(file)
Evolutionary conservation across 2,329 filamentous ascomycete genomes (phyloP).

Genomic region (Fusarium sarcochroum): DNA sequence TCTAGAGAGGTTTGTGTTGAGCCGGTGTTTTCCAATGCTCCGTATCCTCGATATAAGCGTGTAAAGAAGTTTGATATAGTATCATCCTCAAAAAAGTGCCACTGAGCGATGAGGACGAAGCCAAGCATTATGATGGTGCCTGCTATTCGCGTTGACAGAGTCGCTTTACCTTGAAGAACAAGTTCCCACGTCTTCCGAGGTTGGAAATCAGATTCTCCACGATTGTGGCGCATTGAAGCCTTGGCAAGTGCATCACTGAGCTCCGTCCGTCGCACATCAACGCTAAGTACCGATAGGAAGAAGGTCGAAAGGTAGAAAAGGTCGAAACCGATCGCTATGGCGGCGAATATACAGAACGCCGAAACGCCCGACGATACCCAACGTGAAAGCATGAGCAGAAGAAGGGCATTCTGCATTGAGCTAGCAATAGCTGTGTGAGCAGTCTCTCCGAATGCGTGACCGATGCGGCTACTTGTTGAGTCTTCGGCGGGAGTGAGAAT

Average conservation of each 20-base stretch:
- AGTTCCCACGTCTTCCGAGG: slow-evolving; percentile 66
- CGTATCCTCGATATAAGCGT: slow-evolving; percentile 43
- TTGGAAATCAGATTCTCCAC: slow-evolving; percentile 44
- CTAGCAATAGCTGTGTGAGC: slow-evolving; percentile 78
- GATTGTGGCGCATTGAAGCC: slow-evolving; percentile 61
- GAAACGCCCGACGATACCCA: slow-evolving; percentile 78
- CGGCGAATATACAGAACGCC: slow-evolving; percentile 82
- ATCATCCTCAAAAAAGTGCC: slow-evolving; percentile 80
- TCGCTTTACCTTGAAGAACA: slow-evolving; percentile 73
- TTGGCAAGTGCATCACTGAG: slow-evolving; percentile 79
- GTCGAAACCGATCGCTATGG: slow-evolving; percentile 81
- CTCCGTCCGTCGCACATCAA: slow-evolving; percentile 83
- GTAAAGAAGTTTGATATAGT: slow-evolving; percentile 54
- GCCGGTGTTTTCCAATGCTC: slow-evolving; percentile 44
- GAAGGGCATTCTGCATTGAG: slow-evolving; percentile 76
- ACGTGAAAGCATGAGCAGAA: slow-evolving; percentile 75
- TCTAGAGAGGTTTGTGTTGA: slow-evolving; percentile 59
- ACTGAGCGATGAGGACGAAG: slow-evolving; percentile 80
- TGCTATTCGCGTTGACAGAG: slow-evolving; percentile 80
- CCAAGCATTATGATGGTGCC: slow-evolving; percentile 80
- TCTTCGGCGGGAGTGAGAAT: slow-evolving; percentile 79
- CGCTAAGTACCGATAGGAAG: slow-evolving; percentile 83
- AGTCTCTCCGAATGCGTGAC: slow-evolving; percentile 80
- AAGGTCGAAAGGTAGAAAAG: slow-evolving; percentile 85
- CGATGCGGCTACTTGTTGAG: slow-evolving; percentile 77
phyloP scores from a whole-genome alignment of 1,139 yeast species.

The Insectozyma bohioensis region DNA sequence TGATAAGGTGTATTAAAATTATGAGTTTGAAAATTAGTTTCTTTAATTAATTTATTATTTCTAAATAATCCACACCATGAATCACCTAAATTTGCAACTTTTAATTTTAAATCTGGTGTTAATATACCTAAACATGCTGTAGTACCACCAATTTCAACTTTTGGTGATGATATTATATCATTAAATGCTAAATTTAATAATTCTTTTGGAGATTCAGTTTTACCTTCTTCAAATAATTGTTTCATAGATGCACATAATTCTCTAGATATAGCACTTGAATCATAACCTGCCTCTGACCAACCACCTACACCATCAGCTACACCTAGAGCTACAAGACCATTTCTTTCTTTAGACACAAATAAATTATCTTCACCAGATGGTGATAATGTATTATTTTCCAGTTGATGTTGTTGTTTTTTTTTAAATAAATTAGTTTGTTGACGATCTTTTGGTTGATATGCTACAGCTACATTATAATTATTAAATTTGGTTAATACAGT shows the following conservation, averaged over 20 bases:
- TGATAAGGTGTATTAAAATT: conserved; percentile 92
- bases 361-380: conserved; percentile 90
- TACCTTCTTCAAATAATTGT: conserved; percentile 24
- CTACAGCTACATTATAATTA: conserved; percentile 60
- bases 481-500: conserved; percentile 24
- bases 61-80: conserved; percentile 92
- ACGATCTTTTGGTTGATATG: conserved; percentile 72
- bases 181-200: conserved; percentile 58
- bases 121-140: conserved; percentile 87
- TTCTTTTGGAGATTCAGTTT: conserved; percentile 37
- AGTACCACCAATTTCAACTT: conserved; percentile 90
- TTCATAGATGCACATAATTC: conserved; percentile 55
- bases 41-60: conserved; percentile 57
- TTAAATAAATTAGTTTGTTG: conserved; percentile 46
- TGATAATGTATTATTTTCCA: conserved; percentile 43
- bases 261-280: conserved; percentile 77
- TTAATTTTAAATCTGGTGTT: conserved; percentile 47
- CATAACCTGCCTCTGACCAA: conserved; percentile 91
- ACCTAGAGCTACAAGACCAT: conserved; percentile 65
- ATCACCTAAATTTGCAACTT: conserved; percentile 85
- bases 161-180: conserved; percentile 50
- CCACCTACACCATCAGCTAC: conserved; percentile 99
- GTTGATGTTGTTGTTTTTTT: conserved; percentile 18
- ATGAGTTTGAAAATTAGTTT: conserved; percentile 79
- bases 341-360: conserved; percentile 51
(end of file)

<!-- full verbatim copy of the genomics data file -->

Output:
Evolutionary conservation across 2,329 filamentous ascomycete genomes (phyloP).

Genomic region (Fusarium sarcochroum): DNA sequence TCTAGAGAGGTTTGTGTTGAGCCGGTGTTTTCCAATGCTCCGTATCCTCGATATAAGCGTGTAAAGAAGTTTGATATAGTATCATCCTCAAAAAAGTGCCACTGAGCGATGAGGACGAAGCCAAGCATTATGATGGTGCCTGCTATTCGCGTTGACAGAGTCGCTTTACCTTGAAGAACAAGTTCCCACGTCTTCCGAGGTTGGAAATCAGATTCTCCACGATTGTGGCGCATTGAAGCCTTGGCAAGTGCATCACTGAGCTCCGTCCGTCGCACATCAACGCTAAGTACCGATAGGAAGAAGGTCGAAAGGTAGAAAAGGTCGAAACCGATCGCTATGGCGGCGAATATACAGAACGCCGAAACGCCCGACGATACCCAACGTGAAAGCATGAGCAGAAGAAGGGCATTCTGCATTGAGCTAGCAATAGCTGTGTGAGCAGTCTCTCCGAATGCGTGACCGATGCGGCTACTTGTTGAGTCTTCGGCGGGAGTGAGAAT

Average conservation of each 20-base stretch:
- AGTTCCCACGTCTTCCGAGG: slow-evolving; percentile 66
- CGTATCCTCGATATAAGCGT: slow-evolving; percentile 43
- TTGGAAATCAGATTCTCCAC: slow-evolving; percentile 44
- CTAGCAATAGCTGTGTGAGC: slow-evolving; percentile 78
- GATTGTGGCGCATTGAAGCC: slow-evolving; percentile 61
- GAAACGCCCGACGATACCCA: slow-evolving; percentile 78
- CGGCGAATATACAGAACGCC: slow-evolving; percentile 82
- ATCATCCTCAAAAAAGTGCC: slow-evolving; percentile 80
- TCGCTTTACCTTGAAGAACA: slow-evolving; percentile 73
- TTGGCAAGTGCATCACTGAG: slow-evolving; percentile 79
- GTCGAAACCGATCGCTATGG: slow-evolving; percentile 81
- CTCCGTCCGTCGCACATCAA: slow-evolving; percentile 83
- GTAAAGAAGTTTGATATAGT: slow-evolving; percentile 54
- GCCGGTGTTTTCCAATGCTC: slow-evolving; percentile 44
- GAAGGGCATTCTGCATTGAG: slow-evolving; percentile 76
- ACGTGAAAGCATGAGCAGAA: slow-evolving; percentile 75
- TCTAGAGAGGTTTGTGTTGA: slow-evolving; percentile 59
- ACTGAGCGATGAGGACGAAG: slow-evolving; percentile 80
- TGCTATTCGCGTTGACAGAG: slow-evolving; percentile 80
- CCAAGCATTATGATGGTGCC: slow-evolving; percentile 80
- TCTTCGGCGGGAGTGAGAAT: slow-evolving; percentile 79
- CGCTAAGTACCGATAGGAAG: slow-evolving; percentile 83
- AGTCTCTCCGAATGCGTGAC: slow-evolving; percentile 80
- AAGGTCGAAAGGTAGAAAAG: slow-evolving; percentile 85
- CGATGCGGCTACTTGTTGAG: slow-evolving; percentile 77
phyloP scores from a whole-genome alignment of 1,139 yeast species.

The Insectozyma bohioensis region DNA sequence TGATAAGGTGTATTAAAATTATGAGTTTGAAAATTAGTTTCTTTAATTAATTTATTATTTCTAAATAATCCACACCATGAATCACCTAAATTTGCAACTTTTAATTTTAAATCTGGTGTTAATATACCTAAACATGCTGTAGTACCACCAATTTCAACTTTTGGTGATGATATTATATCATTAAATGCTAAATTTAATAATTCTTTTGGAGATTCAGTTTTACCTTCTTCAAATAATTGTTTCATAGATGCACATAATTCTCTAGATATAGCACTTGAATCATAACCTGCCTCTGACCAACCACCTACACCATCAGCTACACCTAGAGCTACAAGACCATTTCTTTCTTTAGACACAAATAAATTATCTTCACCAGATGGTGATAATGTATTATTTTCCAGTTGATGTTGTTGTTTTTTTTTAAATAAATTAGTTTGTTGACGATCTTTTGGTTGATATGCTACAGCTACATTATAATTATTAAATTTGGTTAATACAGT shows the following conservation, averaged over 20 bases:
- TGATAAGGTGTATTAAAATT: conserved; percentile 92
- bases 361-380: conserved; percentile 90
- TACCTTCTTCAAATAATTGT: conserved; percentile 24
- CTACAGCTACATTATAATTA: conserved; percentile 60
- bases 481-500: conserved; percentile 24
- bases 61-80: conserved; percentile 92
- ACGATCTTTTGGTTGATATG: conserved; percentile 72
- bases 181-200: conserved; percentile 58
- bases 121-140: conserved; percentile 87
- TTCTTTTGGAGATTCAGTTT: conserved; percentile 37
- AGTACCACCAATTTCAACTT: conserved; percentile 90
- TTCATAGATGCACATAATTC: conserved; percentile 55
- bases 41-60: conserved; percentile 57
- TTAAATAAATTAGTTTGTTG: conserved; percentile 46
- TGATAATGTATTATTTTCCA: conserved; percentile 43
- bases 261-280: conserved; percentile 77
- TTAATTTTAAATCTGGTGTT: conserved; percentile 47
- CATAACCTGCCTCTGACCAA: conserved; percentile 91
- ACCTAGAGCTACAAGACCAT: conserved; percentile 65
- ATCACCTAAATTTGCAACTT: conserved; percentile 85
- bases 161-180: conserved; percentile 50
- CCACCTACACCATCAGCTAC: conserved; percentile 99
- GTTGATGTTGTTGTTTTTTT: conserved; percentile 18
- ATGAGTTTGAAAATTAGTTT: conserved; percentile 79
- bases 341-360: conserved; percentile 51